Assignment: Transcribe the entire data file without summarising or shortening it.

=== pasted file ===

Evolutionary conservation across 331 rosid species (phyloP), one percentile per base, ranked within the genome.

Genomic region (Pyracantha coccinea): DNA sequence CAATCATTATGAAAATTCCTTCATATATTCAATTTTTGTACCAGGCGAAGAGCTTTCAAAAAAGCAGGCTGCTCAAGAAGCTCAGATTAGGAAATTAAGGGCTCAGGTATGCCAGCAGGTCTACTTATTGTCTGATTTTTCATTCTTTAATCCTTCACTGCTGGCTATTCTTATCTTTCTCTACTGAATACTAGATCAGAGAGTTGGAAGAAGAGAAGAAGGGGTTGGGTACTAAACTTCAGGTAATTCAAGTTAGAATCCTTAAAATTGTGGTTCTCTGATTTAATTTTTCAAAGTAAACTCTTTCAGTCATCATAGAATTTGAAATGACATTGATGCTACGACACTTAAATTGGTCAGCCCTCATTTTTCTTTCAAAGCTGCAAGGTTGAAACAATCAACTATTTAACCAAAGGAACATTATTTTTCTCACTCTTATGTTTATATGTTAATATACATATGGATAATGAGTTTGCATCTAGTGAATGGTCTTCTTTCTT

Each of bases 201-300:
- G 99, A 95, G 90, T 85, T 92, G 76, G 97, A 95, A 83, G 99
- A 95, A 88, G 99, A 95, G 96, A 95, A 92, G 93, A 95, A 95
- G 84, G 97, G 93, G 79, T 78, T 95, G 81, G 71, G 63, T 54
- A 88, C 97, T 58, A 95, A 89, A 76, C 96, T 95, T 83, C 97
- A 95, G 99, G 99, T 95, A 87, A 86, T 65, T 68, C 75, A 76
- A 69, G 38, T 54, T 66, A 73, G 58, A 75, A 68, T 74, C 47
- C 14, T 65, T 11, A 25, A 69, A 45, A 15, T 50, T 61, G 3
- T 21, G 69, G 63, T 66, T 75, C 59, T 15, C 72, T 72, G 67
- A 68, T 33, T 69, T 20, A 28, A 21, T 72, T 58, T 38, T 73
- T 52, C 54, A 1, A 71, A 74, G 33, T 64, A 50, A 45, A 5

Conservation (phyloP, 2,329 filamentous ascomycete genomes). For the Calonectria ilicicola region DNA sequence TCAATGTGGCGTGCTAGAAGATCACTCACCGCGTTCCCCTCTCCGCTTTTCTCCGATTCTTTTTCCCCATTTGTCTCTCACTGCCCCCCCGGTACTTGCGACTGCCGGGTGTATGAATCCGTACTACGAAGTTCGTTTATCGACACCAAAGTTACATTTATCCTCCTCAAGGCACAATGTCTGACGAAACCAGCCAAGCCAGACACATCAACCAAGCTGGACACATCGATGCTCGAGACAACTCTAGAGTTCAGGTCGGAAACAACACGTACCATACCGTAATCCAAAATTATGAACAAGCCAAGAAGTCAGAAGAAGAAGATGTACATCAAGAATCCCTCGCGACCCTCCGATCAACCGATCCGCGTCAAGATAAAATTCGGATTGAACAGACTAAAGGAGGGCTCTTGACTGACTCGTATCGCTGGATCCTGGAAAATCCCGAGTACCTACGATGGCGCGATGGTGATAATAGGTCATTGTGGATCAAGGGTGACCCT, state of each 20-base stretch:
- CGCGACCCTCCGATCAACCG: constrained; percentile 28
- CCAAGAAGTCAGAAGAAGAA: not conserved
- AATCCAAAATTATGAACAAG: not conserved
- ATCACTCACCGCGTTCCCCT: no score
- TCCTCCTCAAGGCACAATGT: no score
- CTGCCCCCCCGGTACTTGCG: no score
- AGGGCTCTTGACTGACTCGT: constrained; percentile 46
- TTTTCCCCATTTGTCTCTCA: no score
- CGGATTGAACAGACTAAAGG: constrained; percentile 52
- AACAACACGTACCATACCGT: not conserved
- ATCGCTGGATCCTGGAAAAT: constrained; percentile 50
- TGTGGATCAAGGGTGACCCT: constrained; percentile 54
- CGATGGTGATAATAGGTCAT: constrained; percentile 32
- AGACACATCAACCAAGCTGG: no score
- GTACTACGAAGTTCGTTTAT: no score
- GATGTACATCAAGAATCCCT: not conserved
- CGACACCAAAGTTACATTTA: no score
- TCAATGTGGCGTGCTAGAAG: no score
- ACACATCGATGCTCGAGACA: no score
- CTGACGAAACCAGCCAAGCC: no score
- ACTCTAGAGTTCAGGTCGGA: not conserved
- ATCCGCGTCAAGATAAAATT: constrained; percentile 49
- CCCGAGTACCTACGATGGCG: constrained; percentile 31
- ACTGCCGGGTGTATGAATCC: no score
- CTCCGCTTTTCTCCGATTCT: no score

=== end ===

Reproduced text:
Evolutionary conservation across 331 rosid species (phyloP), one percentile per base, ranked within the genome.

Genomic region (Pyracantha coccinea): DNA sequence CAATCATTATGAAAATTCCTTCATATATTCAATTTTTGTACCAGGCGAAGAGCTTTCAAAAAAGCAGGCTGCTCAAGAAGCTCAGATTAGGAAATTAAGGGCTCAGGTATGCCAGCAGGTCTACTTATTGTCTGATTTTTCATTCTTTAATCCTTCACTGCTGGCTATTCTTATCTTTCTCTACTGAATACTAGATCAGAGAGTTGGAAGAAGAGAAGAAGGGGTTGGGTACTAAACTTCAGGTAATTCAAGTTAGAATCCTTAAAATTGTGGTTCTCTGATTTAATTTTTCAAAGTAAACTCTTTCAGTCATCATAGAATTTGAAATGACATTGATGCTACGACACTTAAATTGGTCAGCCCTCATTTTTCTTTCAAAGCTGCAAGGTTGAAACAATCAACTATTTAACCAAAGGAACATTATTTTTCTCACTCTTATGTTTATATGTTAATATACATATGGATAATGAGTTTGCATCTAGTGAATGGTCTTCTTTCTT

Each of bases 201-300:
- G 99, A 95, G 90, T 85, T 92, G 76, G 97, A 95, A 83, G 99
- A 95, A 88, G 99, A 95, G 96, A 95, A 92, G 93, A 95, A 95
- G 84, G 97, G 93, G 79, T 78, T 95, G 81, G 71, G 63, T 54
- A 88, C 97, T 58, A 95, A 89, A 76, C 96, T 95, T 83, C 97
- A 95, G 99, G 99, T 95, A 87, A 86, T 65, T 68, C 75, A 76
- A 69, G 38, T 54, T 66, A 73, G 58, A 75, A 68, T 74, C 47
- C 14, T 65, T 11, A 25, A 69, A 45, A 15, T 50, T 61, G 3
- T 21, G 69, G 63, T 66, T 75, C 59, T 15, C 72, T 72, G 67
- A 68, T 33, T 69, T 20, A 28, A 21, T 72, T 58, T 38, T 73
- T 52, C 54, A 1, A 71, A 74, G 33, T 64, A 50, A 45, A 5

Conservation (phyloP, 2,329 filamentous ascomycete genomes). For the Calonectria ilicicola region DNA sequence TCAATGTGGCGTGCTAGAAGATCACTCACCGCGTTCCCCTCTCCGCTTTTCTCCGATTCTTTTTCCCCATTTGTCTCTCACTGCCCCCCCGGTACTTGCGACTGCCGGGTGTATGAATCCGTACTACGAAGTTCGTTTATCGACACCAAAGTTACATTTATCCTCCTCAAGGCACAATGTCTGACGAAACCAGCCAAGCCAGACACATCAACCAAGCTGGACACATCGATGCTCGAGACAACTCTAGAGTTCAGGTCGGAAACAACACGTACCATACCGTAATCCAAAATTATGAACAAGCCAAGAAGTCAGAAGAAGAAGATGTACATCAAGAATCCCTCGCGACCCTCCGATCAACCGATCCGCGTCAAGATAAAATTCGGATTGAACAGACTAAAGGAGGGCTCTTGACTGACTCGTATCGCTGGATCCTGGAAAATCCCGAGTACCTACGATGGCGCGATGGTGATAATAGGTCATTGTGGATCAAGGGTGACCCT, state of each 20-base stretch:
- CGCGACCCTCCGATCAACCG: constrained; percentile 28
- CCAAGAAGTCAGAAGAAGAA: not conserved
- AATCCAAAATTATGAACAAG: not conserved
- ATCACTCACCGCGTTCCCCT: no score
- TCCTCCTCAAGGCACAATGT: no score
- CTGCCCCCCCGGTACTTGCG: no score
- AGGGCTCTTGACTGACTCGT: constrained; percentile 46
- TTTTCCCCATTTGTCTCTCA: no score
- CGGATTGAACAGACTAAAGG: constrained; percentile 52
- AACAACACGTACCATACCGT: not conserved
- ATCGCTGGATCCTGGAAAAT: constrained; percentile 50
- TGTGGATCAAGGGTGACCCT: constrained; percentile 54
- CGATGGTGATAATAGGTCAT: constrained; percentile 32
- AGACACATCAACCAAGCTGG: no score
- GTACTACGAAGTTCGTTTAT: no score
- GATGTACATCAAGAATCCCT: not conserved
- CGACACCAAAGTTACATTTA: no score
- TCAATGTGGCGTGCTAGAAG: no score
- ACACATCGATGCTCGAGACA: no score
- CTGACGAAACCAGCCAAGCC: no score
- ACTCTAGAGTTCAGGTCGGA: not conserved
- ATCCGCGTCAAGATAAAATT: constrained; percentile 49
- CCCGAGTACCTACGATGGCG: constrained; percentile 31
- ACTGCCGGGTGTATGAATCC: no score
- CTCCGCTTTTCTCCGATTCT: no score